Some times I have trouble seeing the gift, but if I’m willing to look for the gift each time I bump into a troublesome moment, I can change my experience radically. And this is the point of Reology—to shift my reality. So here’s an example of how I did so.
Years ago I was driving to see my therapist who lived 40 minutes north of me. I’d been seeing him periodically and felt my life had been remarkably and positively altered by his guidance.
I found the long drive useful, as it gave me time to reflect on my life and what I needed to work on. But this time I perceived nothing difficult happening in my life. Everything was going quite smoothly. I couldn’t think of one thing important enough to talk about.
Something “horrible” happened.
As I rounded a curve, I saw a car up ahead swerve rapidly. One of the doors opened and a little dog was shoved out, and the car kept driving.
The poor dog, completely disoriented, raced after the car as it sped off, and was immediately run over by an oncoming truck.
I pulled over to the side of the road, shocked by what I had just witnessed and gathered my wits. After checking the road for any oncoming traffic I stepped out of my car to tend to the dog who was lying in the middle of the road howling in agony. As I got closer I could see he was paralyzed, unable to move from the waist down.
I gently picked him up and carried him to the side of the road. I sat down with him in my lap and wrapped my arms around him, holding his head in my hand. I broke my heart with his howls and cries and I knew his injuries were so serious there was nothing I could do to save him.
What I did do was sing him a song. I sang “Amazing Grace.” And within a moment, he stopped crying and looked up at me, seemingly soothed by the song. Within a few more minutes he closed his eyes and I began to feel an intense vibration traveling up his spine and out into my hand that was holding his head.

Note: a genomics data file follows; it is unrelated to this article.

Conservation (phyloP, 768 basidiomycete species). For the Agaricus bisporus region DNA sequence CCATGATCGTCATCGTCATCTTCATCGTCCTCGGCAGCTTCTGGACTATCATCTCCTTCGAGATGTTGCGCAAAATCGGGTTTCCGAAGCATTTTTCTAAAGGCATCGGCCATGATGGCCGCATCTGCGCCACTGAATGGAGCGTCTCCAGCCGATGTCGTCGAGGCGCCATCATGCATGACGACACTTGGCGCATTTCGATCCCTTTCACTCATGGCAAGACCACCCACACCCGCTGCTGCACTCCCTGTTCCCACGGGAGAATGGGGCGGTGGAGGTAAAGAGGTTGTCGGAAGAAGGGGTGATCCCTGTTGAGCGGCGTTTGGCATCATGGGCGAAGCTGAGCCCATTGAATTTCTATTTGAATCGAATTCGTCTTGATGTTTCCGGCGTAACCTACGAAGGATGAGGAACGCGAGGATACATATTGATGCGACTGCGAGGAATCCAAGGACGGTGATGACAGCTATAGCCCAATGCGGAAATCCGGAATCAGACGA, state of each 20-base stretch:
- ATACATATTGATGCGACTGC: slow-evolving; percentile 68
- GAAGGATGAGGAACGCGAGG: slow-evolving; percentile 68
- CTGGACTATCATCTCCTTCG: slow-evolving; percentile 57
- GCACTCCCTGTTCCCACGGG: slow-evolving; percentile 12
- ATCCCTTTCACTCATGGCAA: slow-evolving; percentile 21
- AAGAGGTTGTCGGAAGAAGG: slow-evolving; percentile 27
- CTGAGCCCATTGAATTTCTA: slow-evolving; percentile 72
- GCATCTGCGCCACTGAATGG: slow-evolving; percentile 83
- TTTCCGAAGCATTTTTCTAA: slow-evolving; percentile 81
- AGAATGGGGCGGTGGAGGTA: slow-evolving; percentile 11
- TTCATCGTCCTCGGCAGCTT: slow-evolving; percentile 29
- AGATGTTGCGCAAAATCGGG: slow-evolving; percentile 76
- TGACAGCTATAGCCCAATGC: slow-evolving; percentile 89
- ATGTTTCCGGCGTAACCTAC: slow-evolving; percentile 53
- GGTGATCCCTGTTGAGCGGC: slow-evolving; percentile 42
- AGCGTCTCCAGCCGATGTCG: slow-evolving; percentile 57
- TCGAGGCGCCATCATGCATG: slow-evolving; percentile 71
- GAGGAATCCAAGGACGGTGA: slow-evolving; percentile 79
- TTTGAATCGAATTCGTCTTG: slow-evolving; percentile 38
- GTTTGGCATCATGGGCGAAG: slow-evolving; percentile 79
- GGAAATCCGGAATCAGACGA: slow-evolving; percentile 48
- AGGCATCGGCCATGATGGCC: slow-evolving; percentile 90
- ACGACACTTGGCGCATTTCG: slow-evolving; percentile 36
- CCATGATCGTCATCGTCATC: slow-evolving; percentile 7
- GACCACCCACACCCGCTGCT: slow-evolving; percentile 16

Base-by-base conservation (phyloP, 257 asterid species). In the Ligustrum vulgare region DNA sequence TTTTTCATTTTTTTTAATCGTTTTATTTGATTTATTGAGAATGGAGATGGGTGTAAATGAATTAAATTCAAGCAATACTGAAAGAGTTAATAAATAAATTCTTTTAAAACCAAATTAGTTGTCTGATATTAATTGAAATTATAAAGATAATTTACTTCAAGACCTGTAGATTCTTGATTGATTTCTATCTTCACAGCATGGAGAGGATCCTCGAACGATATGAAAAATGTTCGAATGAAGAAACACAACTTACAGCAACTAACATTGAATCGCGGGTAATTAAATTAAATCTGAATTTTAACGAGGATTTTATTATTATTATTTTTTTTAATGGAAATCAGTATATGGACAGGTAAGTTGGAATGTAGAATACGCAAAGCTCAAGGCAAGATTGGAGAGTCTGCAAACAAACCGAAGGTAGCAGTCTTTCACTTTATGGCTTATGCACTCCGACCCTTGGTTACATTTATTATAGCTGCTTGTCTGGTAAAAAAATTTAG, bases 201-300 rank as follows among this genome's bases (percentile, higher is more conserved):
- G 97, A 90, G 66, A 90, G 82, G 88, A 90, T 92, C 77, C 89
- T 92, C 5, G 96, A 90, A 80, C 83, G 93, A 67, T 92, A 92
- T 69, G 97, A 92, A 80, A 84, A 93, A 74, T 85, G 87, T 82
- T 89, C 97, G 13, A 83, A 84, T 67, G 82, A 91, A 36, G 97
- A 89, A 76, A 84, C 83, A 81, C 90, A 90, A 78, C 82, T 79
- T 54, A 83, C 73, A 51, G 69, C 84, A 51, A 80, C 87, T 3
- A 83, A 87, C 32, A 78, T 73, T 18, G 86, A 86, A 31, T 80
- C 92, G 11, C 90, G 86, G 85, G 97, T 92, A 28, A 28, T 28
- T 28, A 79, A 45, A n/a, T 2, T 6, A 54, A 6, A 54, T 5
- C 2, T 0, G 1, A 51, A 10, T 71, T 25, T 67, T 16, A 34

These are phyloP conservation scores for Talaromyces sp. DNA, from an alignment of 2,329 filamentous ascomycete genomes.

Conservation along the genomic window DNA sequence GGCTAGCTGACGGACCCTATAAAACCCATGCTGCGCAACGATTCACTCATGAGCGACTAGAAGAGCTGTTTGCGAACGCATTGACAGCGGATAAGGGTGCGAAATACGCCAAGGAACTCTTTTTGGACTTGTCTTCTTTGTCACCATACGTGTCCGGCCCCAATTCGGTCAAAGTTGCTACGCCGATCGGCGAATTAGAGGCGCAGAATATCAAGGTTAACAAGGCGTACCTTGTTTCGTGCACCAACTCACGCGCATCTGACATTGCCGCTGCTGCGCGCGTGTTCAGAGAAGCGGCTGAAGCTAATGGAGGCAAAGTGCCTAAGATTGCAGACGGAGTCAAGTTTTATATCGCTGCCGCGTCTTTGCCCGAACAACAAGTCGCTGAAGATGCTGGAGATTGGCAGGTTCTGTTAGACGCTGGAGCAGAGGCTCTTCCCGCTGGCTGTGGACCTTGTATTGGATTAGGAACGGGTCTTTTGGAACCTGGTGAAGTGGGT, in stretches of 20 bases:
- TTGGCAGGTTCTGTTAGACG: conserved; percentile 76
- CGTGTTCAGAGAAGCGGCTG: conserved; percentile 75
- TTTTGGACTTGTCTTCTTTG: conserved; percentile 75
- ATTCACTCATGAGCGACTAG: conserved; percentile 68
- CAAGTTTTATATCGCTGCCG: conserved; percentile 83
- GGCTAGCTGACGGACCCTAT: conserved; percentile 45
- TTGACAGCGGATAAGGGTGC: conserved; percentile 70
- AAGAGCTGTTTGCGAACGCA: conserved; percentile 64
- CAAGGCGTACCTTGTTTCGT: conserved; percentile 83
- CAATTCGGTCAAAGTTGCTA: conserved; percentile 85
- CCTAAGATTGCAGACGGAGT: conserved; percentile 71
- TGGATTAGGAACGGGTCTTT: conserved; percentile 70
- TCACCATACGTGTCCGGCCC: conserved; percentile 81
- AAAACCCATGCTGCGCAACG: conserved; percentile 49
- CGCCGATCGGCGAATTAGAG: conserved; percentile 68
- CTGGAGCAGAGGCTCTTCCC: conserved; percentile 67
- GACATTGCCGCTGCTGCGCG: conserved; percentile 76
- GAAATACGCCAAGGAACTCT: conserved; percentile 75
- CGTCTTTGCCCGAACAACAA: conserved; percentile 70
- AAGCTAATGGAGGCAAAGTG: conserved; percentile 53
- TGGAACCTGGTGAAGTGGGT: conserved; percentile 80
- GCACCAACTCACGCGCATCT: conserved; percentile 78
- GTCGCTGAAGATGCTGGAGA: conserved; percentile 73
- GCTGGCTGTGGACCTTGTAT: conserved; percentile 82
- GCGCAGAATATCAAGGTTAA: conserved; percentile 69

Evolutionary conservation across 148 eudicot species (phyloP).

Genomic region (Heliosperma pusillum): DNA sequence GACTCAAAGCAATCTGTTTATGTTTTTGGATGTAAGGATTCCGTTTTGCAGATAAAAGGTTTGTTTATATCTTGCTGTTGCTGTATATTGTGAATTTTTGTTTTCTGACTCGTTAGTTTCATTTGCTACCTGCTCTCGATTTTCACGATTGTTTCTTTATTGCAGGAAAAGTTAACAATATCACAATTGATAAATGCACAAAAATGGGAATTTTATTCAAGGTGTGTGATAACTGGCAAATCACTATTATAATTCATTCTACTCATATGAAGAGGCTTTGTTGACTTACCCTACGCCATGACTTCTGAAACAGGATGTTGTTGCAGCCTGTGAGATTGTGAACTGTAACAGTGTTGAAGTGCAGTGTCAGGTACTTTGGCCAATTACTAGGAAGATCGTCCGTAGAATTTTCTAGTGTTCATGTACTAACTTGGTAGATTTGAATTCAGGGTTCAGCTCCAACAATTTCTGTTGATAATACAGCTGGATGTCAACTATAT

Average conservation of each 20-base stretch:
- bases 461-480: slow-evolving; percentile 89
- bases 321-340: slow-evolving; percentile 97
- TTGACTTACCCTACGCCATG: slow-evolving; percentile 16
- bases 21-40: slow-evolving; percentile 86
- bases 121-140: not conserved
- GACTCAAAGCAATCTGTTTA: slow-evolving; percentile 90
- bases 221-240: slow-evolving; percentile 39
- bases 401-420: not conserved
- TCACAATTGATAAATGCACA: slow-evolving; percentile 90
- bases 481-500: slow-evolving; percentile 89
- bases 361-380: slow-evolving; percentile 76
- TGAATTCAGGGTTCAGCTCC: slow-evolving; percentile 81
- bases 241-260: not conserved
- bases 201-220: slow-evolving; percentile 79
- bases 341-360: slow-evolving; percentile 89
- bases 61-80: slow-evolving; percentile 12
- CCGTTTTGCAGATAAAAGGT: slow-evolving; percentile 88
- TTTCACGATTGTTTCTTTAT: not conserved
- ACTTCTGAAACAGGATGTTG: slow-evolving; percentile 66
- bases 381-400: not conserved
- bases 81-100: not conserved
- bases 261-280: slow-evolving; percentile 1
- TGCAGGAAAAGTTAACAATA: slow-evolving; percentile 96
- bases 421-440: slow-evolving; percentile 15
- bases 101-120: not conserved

I sang and wept and stayed with him while cars sped swiftly past us, the drivers unaware of our intimate moment. When I was certain he had died, I laid him gently in a safe place by the side of the road, planning to return to him later after my therapy appointment. I walked to my car, shaken and deeply touched by this intimate moment with this sweet, likely abused, little creature.
As it turns out, I had plenty to work on that day. I arrived for my therapy appointment in tears, still trembling physically from the encounter. My heart was ripped wide open. While I sobbed, my therapist helped me recognize the gifts to be found in this experience.
What were the gifts?
- I learned about my own willingness to embrace another being in violent pain.
- I learned I could be helpful even in a hopeless situation.
- I learned that our energy travels somewhere else when we leave our bodies.
The biggest gift I gave myself that day was being able to choose the meaning I made of the situation. And when I say, “choose the meaning,” I don’t mean simply sugar coating a difficult situation. I didn’t deny my feelings. I felt myself and my raw emotions more intensely than ever. I raged toward people who could be so cruel and I saddened myself realizing that some people live with such ignorance.
I could have carried away nothing but my rage and sadness. I could have victimized myself with my helplessness. I could have focused on the unfairness.
But I didn’t. I made meaning of what happened by appreciating myself and my capacity to be present and loving while in the midst of great suffering.
Consciously choosing how we make meaning of each event in life is one of the tools we get from living in a Reology orientation. We also learn how to be in the moment—even a painful one, like being present and connecting with a dying dog on the side of a road; on a day I had nothing important to work on. That was truly a gift.